The Forgotten Era of Tennis:
Bill Tilden

Peter Underwood

Far from a prodigy, Big Bill Tilden nevertheless went on to dominate world tennis.

Until the late 1960s professional tennis players were banned from competing in the world's major tournaments. Professional players were forced into a traveling circus playing each other in long and often tatty tours that took them all over the world.

My book, The Pros: The Forgotten Era of Tennis (Click Here), tells this story through the lives and careers of eight champions who dominated these tours.

In these exclusive excerpts for Tennisplayer, I tell the stories of the first and last of these champions, Bill Tilden and Rod Laver, starting in this first article about Tilden's amateur career.

A Stumbling Apprenticeship

Bill Tilden was far from a prodigy. Born into money in Philadelphia, he had started tennis at high school and continued playing a little at university--there, says biographer Frank Deford, he wasn't good enough for the "very ordinary" university team. Following a couple of desultory years - coincident with a series of family traumas to be explored in future articles--he began playing the local East Coast tennis circuit to fill in time.

Then came a crucial turning point. Overnight, tennis became his life. By now, aged 22, in what appeared an inexplicable about-face, he was entering `"every rinky-dink tournament that would have him." And began playing every day. To mark this metamorphosis, he changed his name. Christened William Tatem Tilden Junior, he became William Tatem Tilden 2nd.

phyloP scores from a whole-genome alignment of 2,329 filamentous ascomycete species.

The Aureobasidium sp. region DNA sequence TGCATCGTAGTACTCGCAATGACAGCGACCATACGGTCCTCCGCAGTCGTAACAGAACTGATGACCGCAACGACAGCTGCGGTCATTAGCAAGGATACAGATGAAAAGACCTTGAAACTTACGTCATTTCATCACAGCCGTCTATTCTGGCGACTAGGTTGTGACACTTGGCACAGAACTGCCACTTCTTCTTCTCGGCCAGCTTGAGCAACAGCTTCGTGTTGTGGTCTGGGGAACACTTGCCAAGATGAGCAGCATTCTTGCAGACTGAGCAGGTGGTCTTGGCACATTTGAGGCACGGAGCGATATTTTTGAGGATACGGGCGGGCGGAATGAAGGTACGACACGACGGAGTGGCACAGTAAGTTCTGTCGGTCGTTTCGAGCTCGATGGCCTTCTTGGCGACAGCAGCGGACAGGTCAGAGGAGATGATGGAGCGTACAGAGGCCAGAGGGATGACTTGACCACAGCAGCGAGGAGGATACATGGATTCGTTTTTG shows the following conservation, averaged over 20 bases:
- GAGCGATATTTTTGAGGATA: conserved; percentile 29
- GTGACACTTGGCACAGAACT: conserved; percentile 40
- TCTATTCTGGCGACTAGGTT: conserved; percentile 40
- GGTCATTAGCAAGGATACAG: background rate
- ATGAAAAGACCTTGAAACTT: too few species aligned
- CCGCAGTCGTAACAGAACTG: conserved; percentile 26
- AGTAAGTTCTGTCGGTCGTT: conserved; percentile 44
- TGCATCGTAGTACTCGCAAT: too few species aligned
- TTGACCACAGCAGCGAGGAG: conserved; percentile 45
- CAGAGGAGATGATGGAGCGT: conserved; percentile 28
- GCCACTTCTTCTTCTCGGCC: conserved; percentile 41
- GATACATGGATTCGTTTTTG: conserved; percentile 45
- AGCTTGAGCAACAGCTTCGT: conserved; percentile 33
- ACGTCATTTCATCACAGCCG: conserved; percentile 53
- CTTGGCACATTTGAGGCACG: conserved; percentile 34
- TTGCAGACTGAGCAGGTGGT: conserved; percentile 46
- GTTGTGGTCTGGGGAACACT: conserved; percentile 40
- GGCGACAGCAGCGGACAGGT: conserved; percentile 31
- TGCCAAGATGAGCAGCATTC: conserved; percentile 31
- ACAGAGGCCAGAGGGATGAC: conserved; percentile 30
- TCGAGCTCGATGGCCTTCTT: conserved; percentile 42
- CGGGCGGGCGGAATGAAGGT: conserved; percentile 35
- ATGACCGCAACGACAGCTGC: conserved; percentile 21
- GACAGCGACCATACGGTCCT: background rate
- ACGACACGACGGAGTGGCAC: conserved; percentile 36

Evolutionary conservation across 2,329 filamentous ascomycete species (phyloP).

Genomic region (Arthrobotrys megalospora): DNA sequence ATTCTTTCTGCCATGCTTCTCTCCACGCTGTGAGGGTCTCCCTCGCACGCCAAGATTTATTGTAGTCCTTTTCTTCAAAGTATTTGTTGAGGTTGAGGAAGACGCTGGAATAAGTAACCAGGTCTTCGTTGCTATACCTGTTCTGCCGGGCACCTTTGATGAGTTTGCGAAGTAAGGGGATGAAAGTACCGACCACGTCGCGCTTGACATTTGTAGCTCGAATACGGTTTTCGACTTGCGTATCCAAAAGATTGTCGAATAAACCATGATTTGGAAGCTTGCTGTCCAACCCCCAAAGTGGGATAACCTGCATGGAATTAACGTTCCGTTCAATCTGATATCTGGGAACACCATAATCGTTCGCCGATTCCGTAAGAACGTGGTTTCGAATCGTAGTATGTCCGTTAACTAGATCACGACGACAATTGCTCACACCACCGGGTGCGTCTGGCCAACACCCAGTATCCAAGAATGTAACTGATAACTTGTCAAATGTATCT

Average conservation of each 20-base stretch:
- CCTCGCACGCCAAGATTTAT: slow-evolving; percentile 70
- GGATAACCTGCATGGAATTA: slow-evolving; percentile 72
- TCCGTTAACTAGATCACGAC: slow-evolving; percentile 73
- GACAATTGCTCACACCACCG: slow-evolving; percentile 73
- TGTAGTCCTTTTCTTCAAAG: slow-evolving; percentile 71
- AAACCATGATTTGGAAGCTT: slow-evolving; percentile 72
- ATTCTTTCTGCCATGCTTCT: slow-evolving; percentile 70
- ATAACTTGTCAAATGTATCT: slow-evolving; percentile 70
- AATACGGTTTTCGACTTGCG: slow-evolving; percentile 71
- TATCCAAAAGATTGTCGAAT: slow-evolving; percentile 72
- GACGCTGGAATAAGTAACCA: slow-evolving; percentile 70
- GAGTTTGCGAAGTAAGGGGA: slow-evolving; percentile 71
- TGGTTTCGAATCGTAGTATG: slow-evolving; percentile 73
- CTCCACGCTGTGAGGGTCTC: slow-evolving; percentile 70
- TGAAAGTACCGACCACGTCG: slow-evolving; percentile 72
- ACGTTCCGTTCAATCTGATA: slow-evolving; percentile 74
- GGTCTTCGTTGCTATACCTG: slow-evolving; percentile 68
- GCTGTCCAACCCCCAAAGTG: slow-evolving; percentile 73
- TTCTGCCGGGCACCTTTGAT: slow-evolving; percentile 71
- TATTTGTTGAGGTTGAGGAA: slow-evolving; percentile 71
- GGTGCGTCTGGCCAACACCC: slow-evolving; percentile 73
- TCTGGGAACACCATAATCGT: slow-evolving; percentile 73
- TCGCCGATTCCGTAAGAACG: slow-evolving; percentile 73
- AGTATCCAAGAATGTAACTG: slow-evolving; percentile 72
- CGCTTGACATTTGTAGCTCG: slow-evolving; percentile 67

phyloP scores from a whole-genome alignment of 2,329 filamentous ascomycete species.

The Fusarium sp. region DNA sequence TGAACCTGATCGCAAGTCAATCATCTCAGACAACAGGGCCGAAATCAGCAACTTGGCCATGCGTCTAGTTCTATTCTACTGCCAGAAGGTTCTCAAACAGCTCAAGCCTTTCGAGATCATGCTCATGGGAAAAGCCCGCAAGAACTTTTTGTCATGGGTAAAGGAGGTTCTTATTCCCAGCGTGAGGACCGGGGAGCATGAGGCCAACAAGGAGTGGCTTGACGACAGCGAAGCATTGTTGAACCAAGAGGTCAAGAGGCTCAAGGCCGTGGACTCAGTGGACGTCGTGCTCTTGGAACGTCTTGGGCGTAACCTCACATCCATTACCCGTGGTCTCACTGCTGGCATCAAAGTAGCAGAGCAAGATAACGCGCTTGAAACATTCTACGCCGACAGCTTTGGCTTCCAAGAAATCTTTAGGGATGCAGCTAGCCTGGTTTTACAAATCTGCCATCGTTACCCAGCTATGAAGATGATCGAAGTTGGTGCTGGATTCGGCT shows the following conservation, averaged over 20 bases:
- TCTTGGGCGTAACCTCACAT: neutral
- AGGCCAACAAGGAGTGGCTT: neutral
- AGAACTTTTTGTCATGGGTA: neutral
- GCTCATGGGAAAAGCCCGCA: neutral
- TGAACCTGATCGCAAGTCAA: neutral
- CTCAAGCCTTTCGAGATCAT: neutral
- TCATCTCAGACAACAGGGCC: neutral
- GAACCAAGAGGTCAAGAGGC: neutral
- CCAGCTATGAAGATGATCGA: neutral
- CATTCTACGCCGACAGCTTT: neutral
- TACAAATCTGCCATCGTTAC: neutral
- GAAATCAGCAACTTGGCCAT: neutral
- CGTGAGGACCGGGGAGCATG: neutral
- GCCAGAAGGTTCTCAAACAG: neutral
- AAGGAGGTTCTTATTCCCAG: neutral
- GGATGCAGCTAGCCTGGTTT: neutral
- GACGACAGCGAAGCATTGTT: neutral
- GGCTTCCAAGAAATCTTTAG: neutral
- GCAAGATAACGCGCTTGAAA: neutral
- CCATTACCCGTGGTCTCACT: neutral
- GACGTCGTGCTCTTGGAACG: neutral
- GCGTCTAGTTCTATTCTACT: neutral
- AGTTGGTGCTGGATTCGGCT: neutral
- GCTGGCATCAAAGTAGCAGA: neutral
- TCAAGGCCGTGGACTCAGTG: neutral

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Peter Underwood is a doctor, writer, broadcaster, activist, and the winner of the Nobel Peace Prize in 2017. He has a long involvement with the Medical Association for Prevention of War, a group of health professionals who in 2009 founded the International Campaign Against Nuclear Weapons. He divides his time between peace work, medical education, growing fine wool, and writing. A passionate student of tennis since childhood, The Pros is his first nonfiction book.

The Pros: The Forgotten Era of Tennis

The Pros: The Forgotten Era of Tennis chronicles almost 40 years when the best players in the world were barred from competing in the biggest tournaments, including the Grand Slams. It focuses on the lives of careers of 8 players who dominated the traveling circus of pro tours around the world, from Bill Tilden to Rod Laver and all the champions in between, depicting the ruthless battles of these players for prize money and status as the best players in the world.

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